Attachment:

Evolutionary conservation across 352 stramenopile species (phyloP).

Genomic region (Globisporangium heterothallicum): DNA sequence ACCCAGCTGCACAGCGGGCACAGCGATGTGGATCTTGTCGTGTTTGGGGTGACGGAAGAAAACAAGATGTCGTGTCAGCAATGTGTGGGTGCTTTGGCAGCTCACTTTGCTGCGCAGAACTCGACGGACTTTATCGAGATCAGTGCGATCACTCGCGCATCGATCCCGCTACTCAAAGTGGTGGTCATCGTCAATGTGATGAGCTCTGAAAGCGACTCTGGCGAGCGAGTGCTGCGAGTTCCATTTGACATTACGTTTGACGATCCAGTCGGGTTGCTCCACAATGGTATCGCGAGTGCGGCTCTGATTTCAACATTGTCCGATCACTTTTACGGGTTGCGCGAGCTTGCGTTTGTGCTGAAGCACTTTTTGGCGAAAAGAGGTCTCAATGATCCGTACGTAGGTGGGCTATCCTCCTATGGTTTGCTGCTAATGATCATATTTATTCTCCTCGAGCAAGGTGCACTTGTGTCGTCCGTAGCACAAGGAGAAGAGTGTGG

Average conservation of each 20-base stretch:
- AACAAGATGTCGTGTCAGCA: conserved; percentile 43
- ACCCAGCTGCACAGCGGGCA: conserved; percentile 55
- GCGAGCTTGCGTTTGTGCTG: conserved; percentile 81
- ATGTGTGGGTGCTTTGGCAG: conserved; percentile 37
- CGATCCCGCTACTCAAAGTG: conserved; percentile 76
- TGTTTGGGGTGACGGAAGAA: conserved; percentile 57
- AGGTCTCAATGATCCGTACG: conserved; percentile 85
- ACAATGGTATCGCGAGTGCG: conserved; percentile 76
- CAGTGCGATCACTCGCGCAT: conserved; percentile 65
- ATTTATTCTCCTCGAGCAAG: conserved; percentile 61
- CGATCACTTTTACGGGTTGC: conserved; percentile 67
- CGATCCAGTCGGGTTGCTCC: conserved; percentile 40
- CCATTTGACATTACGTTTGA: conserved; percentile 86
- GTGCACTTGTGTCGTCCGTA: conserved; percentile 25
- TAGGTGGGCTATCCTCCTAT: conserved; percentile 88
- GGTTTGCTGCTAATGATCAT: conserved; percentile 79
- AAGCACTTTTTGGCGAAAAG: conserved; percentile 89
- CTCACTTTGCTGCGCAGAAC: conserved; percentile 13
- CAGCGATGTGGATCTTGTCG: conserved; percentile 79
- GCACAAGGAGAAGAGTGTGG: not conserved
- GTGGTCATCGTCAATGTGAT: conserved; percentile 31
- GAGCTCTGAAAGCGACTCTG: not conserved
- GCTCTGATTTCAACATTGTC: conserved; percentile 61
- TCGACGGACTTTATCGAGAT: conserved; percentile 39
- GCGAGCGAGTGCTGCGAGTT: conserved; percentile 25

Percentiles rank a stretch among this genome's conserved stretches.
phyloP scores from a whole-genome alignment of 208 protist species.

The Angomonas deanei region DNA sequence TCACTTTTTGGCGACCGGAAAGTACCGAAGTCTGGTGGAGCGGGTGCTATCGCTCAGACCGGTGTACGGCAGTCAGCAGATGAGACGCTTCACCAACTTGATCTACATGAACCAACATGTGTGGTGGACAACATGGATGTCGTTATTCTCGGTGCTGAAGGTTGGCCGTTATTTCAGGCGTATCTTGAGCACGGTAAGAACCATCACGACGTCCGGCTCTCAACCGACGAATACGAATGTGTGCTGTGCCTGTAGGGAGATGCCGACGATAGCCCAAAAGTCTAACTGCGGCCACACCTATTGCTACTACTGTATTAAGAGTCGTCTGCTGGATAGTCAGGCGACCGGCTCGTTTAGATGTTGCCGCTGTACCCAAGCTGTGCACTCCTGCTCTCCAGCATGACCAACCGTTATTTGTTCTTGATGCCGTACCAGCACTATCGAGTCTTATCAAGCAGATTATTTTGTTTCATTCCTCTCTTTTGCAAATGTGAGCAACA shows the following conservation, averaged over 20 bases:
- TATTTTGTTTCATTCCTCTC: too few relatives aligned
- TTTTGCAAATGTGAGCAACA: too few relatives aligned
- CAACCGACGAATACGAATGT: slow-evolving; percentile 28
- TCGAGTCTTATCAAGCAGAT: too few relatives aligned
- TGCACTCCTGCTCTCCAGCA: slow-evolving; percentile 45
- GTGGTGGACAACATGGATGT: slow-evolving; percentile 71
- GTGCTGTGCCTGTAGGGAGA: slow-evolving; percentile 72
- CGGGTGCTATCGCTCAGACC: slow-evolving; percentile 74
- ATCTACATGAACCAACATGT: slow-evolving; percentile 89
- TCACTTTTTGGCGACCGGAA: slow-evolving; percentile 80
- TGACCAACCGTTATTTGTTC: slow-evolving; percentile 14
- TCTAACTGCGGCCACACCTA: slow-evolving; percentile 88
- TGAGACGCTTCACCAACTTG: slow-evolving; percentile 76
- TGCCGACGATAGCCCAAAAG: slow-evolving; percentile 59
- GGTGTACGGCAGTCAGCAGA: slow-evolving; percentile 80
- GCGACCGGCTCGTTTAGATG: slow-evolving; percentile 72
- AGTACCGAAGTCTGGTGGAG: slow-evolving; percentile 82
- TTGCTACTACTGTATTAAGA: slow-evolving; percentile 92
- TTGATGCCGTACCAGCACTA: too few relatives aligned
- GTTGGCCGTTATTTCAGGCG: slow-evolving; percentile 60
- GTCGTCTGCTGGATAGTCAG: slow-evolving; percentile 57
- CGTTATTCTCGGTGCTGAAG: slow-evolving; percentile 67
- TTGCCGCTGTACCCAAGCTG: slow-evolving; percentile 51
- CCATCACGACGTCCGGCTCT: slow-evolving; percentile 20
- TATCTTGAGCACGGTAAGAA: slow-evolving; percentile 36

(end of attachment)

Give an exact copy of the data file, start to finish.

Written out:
Evolutionary conservation across 352 stramenopile species (phyloP).

Genomic region (Globisporangium heterothallicum): DNA sequence ACCCAGCTGCACAGCGGGCACAGCGATGTGGATCTTGTCGTGTTTGGGGTGACGGAAGAAAACAAGATGTCGTGTCAGCAATGTGTGGGTGCTTTGGCAGCTCACTTTGCTGCGCAGAACTCGACGGACTTTATCGAGATCAGTGCGATCACTCGCGCATCGATCCCGCTACTCAAAGTGGTGGTCATCGTCAATGTGATGAGCTCTGAAAGCGACTCTGGCGAGCGAGTGCTGCGAGTTCCATTTGACATTACGTTTGACGATCCAGTCGGGTTGCTCCACAATGGTATCGCGAGTGCGGCTCTGATTTCAACATTGTCCGATCACTTTTACGGGTTGCGCGAGCTTGCGTTTGTGCTGAAGCACTTTTTGGCGAAAAGAGGTCTCAATGATCCGTACGTAGGTGGGCTATCCTCCTATGGTTTGCTGCTAATGATCATATTTATTCTCCTCGAGCAAGGTGCACTTGTGTCGTCCGTAGCACAAGGAGAAGAGTGTGG

Average conservation of each 20-base stretch:
- AACAAGATGTCGTGTCAGCA: conserved; percentile 43
- ACCCAGCTGCACAGCGGGCA: conserved; percentile 55
- GCGAGCTTGCGTTTGTGCTG: conserved; percentile 81
- ATGTGTGGGTGCTTTGGCAG: conserved; percentile 37
- CGATCCCGCTACTCAAAGTG: conserved; percentile 76
- TGTTTGGGGTGACGGAAGAA: conserved; percentile 57
- AGGTCTCAATGATCCGTACG: conserved; percentile 85
- ACAATGGTATCGCGAGTGCG: conserved; percentile 76
- CAGTGCGATCACTCGCGCAT: conserved; percentile 65
- ATTTATTCTCCTCGAGCAAG: conserved; percentile 61
- CGATCACTTTTACGGGTTGC: conserved; percentile 67
- CGATCCAGTCGGGTTGCTCC: conserved; percentile 40
- CCATTTGACATTACGTTTGA: conserved; percentile 86
- GTGCACTTGTGTCGTCCGTA: conserved; percentile 25
- TAGGTGGGCTATCCTCCTAT: conserved; percentile 88
- GGTTTGCTGCTAATGATCAT: conserved; percentile 79
- AAGCACTTTTTGGCGAAAAG: conserved; percentile 89
- CTCACTTTGCTGCGCAGAAC: conserved; percentile 13
- CAGCGATGTGGATCTTGTCG: conserved; percentile 79
- GCACAAGGAGAAGAGTGTGG: not conserved
- GTGGTCATCGTCAATGTGAT: conserved; percentile 31
- GAGCTCTGAAAGCGACTCTG: not conserved
- GCTCTGATTTCAACATTGTC: conserved; percentile 61
- TCGACGGACTTTATCGAGAT: conserved; percentile 39
- GCGAGCGAGTGCTGCGAGTT: conserved; percentile 25

Percentiles rank a stretch among this genome's conserved stretches.
phyloP scores from a whole-genome alignment of 208 protist species.

The Angomonas deanei region DNA sequence TCACTTTTTGGCGACCGGAAAGTACCGAAGTCTGGTGGAGCGGGTGCTATCGCTCAGACCGGTGTACGGCAGTCAGCAGATGAGACGCTTCACCAACTTGATCTACATGAACCAACATGTGTGGTGGACAACATGGATGTCGTTATTCTCGGTGCTGAAGGTTGGCCGTTATTTCAGGCGTATCTTGAGCACGGTAAGAACCATCACGACGTCCGGCTCTCAACCGACGAATACGAATGTGTGCTGTGCCTGTAGGGAGATGCCGACGATAGCCCAAAAGTCTAACTGCGGCCACACCTATTGCTACTACTGTATTAAGAGTCGTCTGCTGGATAGTCAGGCGACCGGCTCGTTTAGATGTTGCCGCTGTACCCAAGCTGTGCACTCCTGCTCTCCAGCATGACCAACCGTTATTTGTTCTTGATGCCGTACCAGCACTATCGAGTCTTATCAAGCAGATTATTTTGTTTCATTCCTCTCTTTTGCAAATGTGAGCAACA shows the following conservation, averaged over 20 bases:
- TATTTTGTTTCATTCCTCTC: too few relatives aligned
- TTTTGCAAATGTGAGCAACA: too few relatives aligned
- CAACCGACGAATACGAATGT: slow-evolving; percentile 28
- TCGAGTCTTATCAAGCAGAT: too few relatives aligned
- TGCACTCCTGCTCTCCAGCA: slow-evolving; percentile 45
- GTGGTGGACAACATGGATGT: slow-evolving; percentile 71
- GTGCTGTGCCTGTAGGGAGA: slow-evolving; percentile 72
- CGGGTGCTATCGCTCAGACC: slow-evolving; percentile 74
- ATCTACATGAACCAACATGT: slow-evolving; percentile 89
- TCACTTTTTGGCGACCGGAA: slow-evolving; percentile 80
- TGACCAACCGTTATTTGTTC: slow-evolving; percentile 14
- TCTAACTGCGGCCACACCTA: slow-evolving; percentile 88
- TGAGACGCTTCACCAACTTG: slow-evolving; percentile 76
- TGCCGACGATAGCCCAAAAG: slow-evolving; percentile 59
- GGTGTACGGCAGTCAGCAGA: slow-evolving; percentile 80
- GCGACCGGCTCGTTTAGATG: slow-evolving; percentile 72
- AGTACCGAAGTCTGGTGGAG: slow-evolving; percentile 82
- TTGCTACTACTGTATTAAGA: slow-evolving; percentile 92
- TTGATGCCGTACCAGCACTA: too few relatives aligned
- GTTGGCCGTTATTTCAGGCG: slow-evolving; percentile 60
- GTCGTCTGCTGGATAGTCAG: slow-evolving; percentile 57
- CGTTATTCTCGGTGCTGAAG: slow-evolving; percentile 67
- TTGCCGCTGTACCCAAGCTG: slow-evolving; percentile 51
- CCATCACGACGTCCGGCTCT: slow-evolving; percentile 20
- TATCTTGAGCACGGTAAGAA: slow-evolving; percentile 36